Published online by Cambridge University Press: 31 March 2022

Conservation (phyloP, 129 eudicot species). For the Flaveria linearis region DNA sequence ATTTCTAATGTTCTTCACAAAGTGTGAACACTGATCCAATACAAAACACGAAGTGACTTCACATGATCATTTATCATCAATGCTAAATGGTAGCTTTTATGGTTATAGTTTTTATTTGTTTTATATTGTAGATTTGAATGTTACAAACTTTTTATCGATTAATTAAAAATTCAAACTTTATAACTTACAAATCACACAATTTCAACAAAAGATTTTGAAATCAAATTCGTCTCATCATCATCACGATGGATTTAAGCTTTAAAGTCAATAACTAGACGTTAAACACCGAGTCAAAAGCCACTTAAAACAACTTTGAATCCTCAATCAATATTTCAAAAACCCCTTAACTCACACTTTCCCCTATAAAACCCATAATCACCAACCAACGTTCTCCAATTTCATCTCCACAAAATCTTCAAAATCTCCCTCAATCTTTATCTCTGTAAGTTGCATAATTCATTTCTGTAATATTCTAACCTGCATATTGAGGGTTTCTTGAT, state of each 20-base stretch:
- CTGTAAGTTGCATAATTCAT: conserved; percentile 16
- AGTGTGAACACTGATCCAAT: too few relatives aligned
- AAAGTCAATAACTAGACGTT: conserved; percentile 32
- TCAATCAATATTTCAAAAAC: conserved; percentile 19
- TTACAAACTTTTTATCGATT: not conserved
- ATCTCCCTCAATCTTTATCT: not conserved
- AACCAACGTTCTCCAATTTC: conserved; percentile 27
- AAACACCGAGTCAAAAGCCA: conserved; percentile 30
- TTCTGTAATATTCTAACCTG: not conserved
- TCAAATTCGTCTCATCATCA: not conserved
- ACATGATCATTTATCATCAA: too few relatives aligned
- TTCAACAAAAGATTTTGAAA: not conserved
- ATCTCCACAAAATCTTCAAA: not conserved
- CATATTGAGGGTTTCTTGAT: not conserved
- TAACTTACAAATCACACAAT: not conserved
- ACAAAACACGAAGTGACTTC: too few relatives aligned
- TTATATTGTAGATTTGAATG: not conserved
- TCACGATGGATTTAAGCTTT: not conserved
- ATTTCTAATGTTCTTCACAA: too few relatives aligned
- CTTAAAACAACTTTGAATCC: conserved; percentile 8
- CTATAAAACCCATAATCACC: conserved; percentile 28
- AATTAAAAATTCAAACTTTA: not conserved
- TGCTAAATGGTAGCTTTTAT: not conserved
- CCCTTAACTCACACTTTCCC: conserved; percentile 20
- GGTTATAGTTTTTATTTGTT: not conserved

Science fiction has from its inception been interested in imagining climates and technologically sublime energy infrastructures, and in recent years has been adopted as a mode within many kinds of environmental writing addressing climate change. This chapter explores how the counter-cultural movement of ‘solarpunk’ is concerned with imagining both the technological and societal complexity of energy transition, and the conditions civilisations might face in adapting to living in damaged natural environments. Solarpunk operates across multiple disciplines and art forms, including architecture, art, and literature, and typically sees itself as utopian, decentralised, community-driven, and socially progressive. The chapter identifies some common themes and trends within solarpunk literature – including the predominance of the short-story form, the solastalgic aesthetics of the transformed landscape, and the normalisation of renewable energy technologies – and shows how these features aim to influence readers into climate action.